The recent announcement of the Libyan National Transitional Council’s 24-minister cabinet reveals a complex power-balance in the interim government between the country’s regions; those who fought during the anti-Gaddafi insurgency; as well as financial interests.
Power-sharing arrangements play a dominant role in most peace efforts around the globe today: from Afghanistan to Zimbabwe, the majority of efforts to resolve violent conflict have included a measure of power-sharing, to different degrees. Arguably, it is a ‘preferred conflict resolution tool’ of the international community supporting peace processes.
EU foreign policy chiefs were unusually quick off the mark to comment on the fall of Sirte and reported death of Colonel Gaddafi today. Presidents Van Rompuy and Barrosso called on the National Transitional Council (NTC) to ‘pursue a broad-based reconciliation process which reaches out to all Libyans and enables a democratic, peaceful and transparent transition in the country.’ High Representative Ashton said ‘It is important that [Libya's] leadership unite to build a democratic future for the country in full respect of human rights. While the crimes of the past must be addressed, the leadership must also seek a path of national reconciliation… The EU will remain a strong and committed partner in the future’.
One of the pillars of the European Union’s external policy is the promotion of democracy. The EU conditions its assistance to the quality of democratic practice, the emblem of which is electoral behaviour and the institutions that support free and fair elections. Democratisation efforts are seen as part and parcel of the EU’s efforts to support development, peace and security around the world. Indeed according to EC sources, between 2003 and 2010, the EU spent 700 Million Euros on electoral assistance activities. During the same period, the tragic consequences of electoral abuse, when elections are manipulated, falsified or further exacerbate existing tensions, have been highlighted repeatedly by events in the Arab world, in the EU’s Eastern Neighbourhood, and across Africa.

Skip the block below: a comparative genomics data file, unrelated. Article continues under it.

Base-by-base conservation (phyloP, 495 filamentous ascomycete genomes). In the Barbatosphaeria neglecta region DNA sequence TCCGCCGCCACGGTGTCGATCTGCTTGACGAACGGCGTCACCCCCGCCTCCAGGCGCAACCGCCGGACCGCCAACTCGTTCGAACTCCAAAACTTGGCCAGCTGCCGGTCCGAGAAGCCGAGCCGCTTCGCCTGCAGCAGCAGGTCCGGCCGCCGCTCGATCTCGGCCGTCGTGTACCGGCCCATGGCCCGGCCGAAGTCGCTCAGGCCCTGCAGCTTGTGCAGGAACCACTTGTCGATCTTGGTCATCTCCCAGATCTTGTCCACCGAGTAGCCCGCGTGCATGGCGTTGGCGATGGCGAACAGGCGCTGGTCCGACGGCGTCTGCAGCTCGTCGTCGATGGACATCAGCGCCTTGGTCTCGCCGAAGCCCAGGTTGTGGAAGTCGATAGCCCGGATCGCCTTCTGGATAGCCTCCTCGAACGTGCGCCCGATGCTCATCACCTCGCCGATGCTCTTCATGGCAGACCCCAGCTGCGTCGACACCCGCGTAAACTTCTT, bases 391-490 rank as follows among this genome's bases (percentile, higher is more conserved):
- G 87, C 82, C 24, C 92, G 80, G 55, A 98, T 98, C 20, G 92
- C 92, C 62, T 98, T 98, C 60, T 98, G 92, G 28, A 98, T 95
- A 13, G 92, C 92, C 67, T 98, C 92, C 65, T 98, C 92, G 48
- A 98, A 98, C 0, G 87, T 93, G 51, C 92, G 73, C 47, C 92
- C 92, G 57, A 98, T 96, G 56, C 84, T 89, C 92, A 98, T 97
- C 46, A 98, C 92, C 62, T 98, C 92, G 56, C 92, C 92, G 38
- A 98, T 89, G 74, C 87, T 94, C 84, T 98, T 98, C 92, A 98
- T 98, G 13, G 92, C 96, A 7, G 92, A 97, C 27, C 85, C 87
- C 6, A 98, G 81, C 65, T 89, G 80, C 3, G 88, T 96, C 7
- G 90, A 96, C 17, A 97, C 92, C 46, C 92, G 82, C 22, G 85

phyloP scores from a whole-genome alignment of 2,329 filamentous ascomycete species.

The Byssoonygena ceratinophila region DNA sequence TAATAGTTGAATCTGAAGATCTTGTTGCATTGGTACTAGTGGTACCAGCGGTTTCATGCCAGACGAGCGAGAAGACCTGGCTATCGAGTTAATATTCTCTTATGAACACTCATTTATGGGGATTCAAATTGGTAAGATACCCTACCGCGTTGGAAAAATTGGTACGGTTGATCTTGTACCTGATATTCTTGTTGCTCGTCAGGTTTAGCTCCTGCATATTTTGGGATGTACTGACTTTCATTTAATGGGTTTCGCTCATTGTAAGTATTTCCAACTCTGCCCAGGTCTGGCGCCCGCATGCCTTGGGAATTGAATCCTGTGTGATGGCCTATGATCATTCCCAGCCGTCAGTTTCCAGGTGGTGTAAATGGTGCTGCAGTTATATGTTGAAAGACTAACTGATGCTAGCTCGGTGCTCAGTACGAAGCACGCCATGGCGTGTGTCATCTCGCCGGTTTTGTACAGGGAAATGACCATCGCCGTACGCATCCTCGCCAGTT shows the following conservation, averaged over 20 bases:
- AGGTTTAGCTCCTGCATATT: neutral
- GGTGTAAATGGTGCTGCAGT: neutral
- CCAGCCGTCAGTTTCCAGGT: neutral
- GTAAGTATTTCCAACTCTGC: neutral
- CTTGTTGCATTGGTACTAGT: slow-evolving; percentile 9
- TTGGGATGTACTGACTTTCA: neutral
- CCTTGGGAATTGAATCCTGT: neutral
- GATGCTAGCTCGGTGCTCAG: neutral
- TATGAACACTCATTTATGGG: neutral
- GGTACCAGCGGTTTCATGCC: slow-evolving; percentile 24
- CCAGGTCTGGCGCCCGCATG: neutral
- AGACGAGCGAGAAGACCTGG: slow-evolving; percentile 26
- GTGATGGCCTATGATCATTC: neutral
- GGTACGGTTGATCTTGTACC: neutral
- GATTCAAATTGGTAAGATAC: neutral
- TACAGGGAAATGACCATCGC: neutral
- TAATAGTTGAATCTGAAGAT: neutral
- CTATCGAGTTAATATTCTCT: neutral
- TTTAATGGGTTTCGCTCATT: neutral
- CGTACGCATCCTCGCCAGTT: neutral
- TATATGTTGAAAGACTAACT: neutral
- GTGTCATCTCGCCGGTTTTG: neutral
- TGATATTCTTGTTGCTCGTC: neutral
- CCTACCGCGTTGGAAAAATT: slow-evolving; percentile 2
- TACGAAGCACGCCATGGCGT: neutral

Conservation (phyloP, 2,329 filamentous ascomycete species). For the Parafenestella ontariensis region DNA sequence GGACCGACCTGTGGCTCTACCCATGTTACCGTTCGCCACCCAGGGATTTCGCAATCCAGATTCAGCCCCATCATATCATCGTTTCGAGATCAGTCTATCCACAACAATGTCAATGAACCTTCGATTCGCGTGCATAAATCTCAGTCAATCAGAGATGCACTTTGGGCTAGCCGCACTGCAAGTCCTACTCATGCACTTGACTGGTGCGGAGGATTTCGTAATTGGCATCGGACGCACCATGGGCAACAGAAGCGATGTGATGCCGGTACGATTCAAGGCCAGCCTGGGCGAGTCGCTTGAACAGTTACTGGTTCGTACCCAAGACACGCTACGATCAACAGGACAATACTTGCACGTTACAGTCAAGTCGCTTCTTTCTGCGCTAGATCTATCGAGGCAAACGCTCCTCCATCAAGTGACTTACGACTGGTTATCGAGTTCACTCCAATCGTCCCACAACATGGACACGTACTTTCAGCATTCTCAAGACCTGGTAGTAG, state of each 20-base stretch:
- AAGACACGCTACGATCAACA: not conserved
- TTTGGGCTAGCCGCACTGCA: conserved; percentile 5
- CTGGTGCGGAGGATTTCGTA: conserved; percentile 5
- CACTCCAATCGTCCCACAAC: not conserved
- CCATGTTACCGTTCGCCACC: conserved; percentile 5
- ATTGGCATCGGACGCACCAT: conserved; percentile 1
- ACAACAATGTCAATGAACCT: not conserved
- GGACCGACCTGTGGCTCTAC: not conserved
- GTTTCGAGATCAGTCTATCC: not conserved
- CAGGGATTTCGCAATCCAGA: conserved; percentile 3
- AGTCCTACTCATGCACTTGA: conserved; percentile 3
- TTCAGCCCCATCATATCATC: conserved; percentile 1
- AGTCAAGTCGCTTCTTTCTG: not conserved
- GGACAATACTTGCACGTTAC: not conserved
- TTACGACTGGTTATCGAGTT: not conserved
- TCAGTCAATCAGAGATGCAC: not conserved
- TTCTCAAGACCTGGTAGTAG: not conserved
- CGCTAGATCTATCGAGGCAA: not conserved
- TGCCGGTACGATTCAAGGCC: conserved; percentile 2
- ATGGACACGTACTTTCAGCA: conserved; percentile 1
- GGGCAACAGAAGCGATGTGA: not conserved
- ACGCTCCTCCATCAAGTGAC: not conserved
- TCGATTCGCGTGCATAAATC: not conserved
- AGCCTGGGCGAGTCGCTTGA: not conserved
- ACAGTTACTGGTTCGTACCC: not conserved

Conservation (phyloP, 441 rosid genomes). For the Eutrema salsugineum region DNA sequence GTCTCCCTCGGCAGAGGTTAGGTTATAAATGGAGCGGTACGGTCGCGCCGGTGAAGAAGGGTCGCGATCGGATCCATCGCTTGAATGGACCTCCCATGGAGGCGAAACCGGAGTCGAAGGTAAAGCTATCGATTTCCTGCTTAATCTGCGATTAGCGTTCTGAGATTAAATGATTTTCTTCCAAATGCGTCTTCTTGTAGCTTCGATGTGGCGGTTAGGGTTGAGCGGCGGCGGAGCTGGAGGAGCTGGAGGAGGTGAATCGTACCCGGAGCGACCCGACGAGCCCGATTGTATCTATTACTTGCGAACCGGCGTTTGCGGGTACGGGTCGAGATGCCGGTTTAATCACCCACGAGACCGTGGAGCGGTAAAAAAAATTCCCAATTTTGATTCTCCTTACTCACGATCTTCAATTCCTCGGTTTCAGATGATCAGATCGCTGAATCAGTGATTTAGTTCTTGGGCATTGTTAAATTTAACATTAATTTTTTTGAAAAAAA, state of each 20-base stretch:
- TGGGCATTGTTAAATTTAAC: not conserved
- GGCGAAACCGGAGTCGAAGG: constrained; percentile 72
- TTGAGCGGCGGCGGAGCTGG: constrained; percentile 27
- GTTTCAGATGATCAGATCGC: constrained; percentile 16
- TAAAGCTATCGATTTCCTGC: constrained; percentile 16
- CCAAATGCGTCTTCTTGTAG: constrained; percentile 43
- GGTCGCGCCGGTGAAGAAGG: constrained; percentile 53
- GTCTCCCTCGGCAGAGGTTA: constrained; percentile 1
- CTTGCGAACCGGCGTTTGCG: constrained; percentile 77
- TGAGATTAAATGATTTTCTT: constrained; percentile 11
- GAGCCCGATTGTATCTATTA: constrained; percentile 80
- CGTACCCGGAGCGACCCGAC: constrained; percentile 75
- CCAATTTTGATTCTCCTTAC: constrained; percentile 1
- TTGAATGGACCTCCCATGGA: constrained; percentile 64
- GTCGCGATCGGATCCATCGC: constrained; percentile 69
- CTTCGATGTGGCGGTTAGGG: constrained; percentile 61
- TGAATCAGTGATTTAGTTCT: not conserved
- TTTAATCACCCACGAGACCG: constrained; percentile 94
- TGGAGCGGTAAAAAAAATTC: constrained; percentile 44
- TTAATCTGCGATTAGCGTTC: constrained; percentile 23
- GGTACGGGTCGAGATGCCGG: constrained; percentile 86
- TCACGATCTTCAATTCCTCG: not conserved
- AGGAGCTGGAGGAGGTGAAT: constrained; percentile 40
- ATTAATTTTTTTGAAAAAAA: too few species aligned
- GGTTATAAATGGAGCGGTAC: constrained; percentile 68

The 2009 Concept on Strengthening EU Mediation and Dialogue Capacities indicates that EU mediators are expected to address human rights violations in peace processes, but gives no indication for how they may do so. Unlike UN mediators who have guidelines to follow that include directions regarding justice for human rights violations, EU mediators have no such guidance. Strengthening the EU’s capacity to further peace and justice is one of the aims of the Global Forum for Mediation. As part of this project, mediatEUr has published Dilemmas and Difficulties in Peace and Justice: Considerations for Policymakers and Mediators, by Priscilla Hayner.
While commentators continue to debate military intervention in Libya, other, political efforts are also underway by the international community to help resolve the conflicts besieging North Africa and the Middle East. But why are these being met with resistance? And can they really be considered ‘mediation’, or are they something else?
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